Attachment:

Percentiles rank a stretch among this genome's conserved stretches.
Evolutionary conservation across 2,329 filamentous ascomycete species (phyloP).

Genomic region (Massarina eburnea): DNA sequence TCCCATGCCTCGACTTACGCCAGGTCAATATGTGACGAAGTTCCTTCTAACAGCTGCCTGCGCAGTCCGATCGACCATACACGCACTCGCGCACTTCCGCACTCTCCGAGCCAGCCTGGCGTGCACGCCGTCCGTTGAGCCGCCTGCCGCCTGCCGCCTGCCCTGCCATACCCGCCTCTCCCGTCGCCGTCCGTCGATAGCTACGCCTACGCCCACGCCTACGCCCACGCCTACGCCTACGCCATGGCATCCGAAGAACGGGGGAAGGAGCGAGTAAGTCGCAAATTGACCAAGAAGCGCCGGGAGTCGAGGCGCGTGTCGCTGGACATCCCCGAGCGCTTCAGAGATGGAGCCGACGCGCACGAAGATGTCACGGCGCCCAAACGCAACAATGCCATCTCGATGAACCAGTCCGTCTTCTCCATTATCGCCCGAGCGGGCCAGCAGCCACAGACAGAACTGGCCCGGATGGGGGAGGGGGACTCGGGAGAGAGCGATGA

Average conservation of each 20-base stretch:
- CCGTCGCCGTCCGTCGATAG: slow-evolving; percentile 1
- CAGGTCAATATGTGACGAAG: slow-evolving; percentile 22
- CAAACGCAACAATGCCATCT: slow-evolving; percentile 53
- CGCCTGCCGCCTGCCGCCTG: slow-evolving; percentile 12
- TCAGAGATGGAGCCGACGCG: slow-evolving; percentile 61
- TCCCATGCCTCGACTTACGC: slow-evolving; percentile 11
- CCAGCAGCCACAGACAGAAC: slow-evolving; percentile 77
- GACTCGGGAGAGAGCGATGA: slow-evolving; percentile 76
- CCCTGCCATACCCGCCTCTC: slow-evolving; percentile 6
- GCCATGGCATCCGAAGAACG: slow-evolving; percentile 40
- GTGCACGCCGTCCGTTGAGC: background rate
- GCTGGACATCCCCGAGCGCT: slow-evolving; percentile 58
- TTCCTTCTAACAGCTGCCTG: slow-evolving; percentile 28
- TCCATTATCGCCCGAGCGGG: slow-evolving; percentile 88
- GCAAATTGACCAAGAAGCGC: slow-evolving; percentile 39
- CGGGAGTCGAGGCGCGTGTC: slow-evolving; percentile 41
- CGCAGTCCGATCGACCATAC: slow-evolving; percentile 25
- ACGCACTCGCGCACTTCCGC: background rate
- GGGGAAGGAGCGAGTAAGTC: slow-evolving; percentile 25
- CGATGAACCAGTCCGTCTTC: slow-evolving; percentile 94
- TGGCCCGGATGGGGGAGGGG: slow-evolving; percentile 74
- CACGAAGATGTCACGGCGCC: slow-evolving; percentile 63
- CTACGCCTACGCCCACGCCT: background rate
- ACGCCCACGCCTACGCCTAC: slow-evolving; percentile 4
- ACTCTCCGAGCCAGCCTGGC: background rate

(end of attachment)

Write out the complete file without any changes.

Percentiles rank a stretch among this genome's conserved stretches.
Evolutionary conservation across 2,329 filamentous ascomycete species (phyloP).

Genomic region (Massarina eburnea): DNA sequence TCCCATGCCTCGACTTACGCCAGGTCAATATGTGACGAAGTTCCTTCTAACAGCTGCCTGCGCAGTCCGATCGACCATACACGCACTCGCGCACTTCCGCACTCTCCGAGCCAGCCTGGCGTGCACGCCGTCCGTTGAGCCGCCTGCCGCCTGCCGCCTGCCCTGCCATACCCGCCTCTCCCGTCGCCGTCCGTCGATAGCTACGCCTACGCCCACGCCTACGCCCACGCCTACGCCTACGCCATGGCATCCGAAGAACGGGGGAAGGAGCGAGTAAGTCGCAAATTGACCAAGAAGCGCCGGGAGTCGAGGCGCGTGTCGCTGGACATCCCCGAGCGCTTCAGAGATGGAGCCGACGCGCACGAAGATGTCACGGCGCCCAAACGCAACAATGCCATCTCGATGAACCAGTCCGTCTTCTCCATTATCGCCCGAGCGGGCCAGCAGCCACAGACAGAACTGGCCCGGATGGGGGAGGGGGACTCGGGAGAGAGCGATGA

Average conservation of each 20-base stretch:
- CCGTCGCCGTCCGTCGATAG: slow-evolving; percentile 1
- CAGGTCAATATGTGACGAAG: slow-evolving; percentile 22
- CAAACGCAACAATGCCATCT: slow-evolving; percentile 53
- CGCCTGCCGCCTGCCGCCTG: slow-evolving; percentile 12
- TCAGAGATGGAGCCGACGCG: slow-evolving; percentile 61
- TCCCATGCCTCGACTTACGC: slow-evolving; percentile 11
- CCAGCAGCCACAGACAGAAC: slow-evolving; percentile 77
- GACTCGGGAGAGAGCGATGA: slow-evolving; percentile 76
- CCCTGCCATACCCGCCTCTC: slow-evolving; percentile 6
- GCCATGGCATCCGAAGAACG: slow-evolving; percentile 40
- GTGCACGCCGTCCGTTGAGC: background rate
- GCTGGACATCCCCGAGCGCT: slow-evolving; percentile 58
- TTCCTTCTAACAGCTGCCTG: slow-evolving; percentile 28
- TCCATTATCGCCCGAGCGGG: slow-evolving; percentile 88
- GCAAATTGACCAAGAAGCGC: slow-evolving; percentile 39
- CGGGAGTCGAGGCGCGTGTC: slow-evolving; percentile 41
- CGCAGTCCGATCGACCATAC: slow-evolving; percentile 25
- ACGCACTCGCGCACTTCCGC: background rate
- GGGGAAGGAGCGAGTAAGTC: slow-evolving; percentile 25
- CGATGAACCAGTCCGTCTTC: slow-evolving; percentile 94
- TGGCCCGGATGGGGGAGGGG: slow-evolving; percentile 74
- CACGAAGATGTCACGGCGCC: slow-evolving; percentile 63
- CTACGCCTACGCCCACGCCT: background rate
- ACGCCCACGCCTACGCCTAC: slow-evolving; percentile 4
- ACTCTCCGAGCCAGCCTGGC: background rate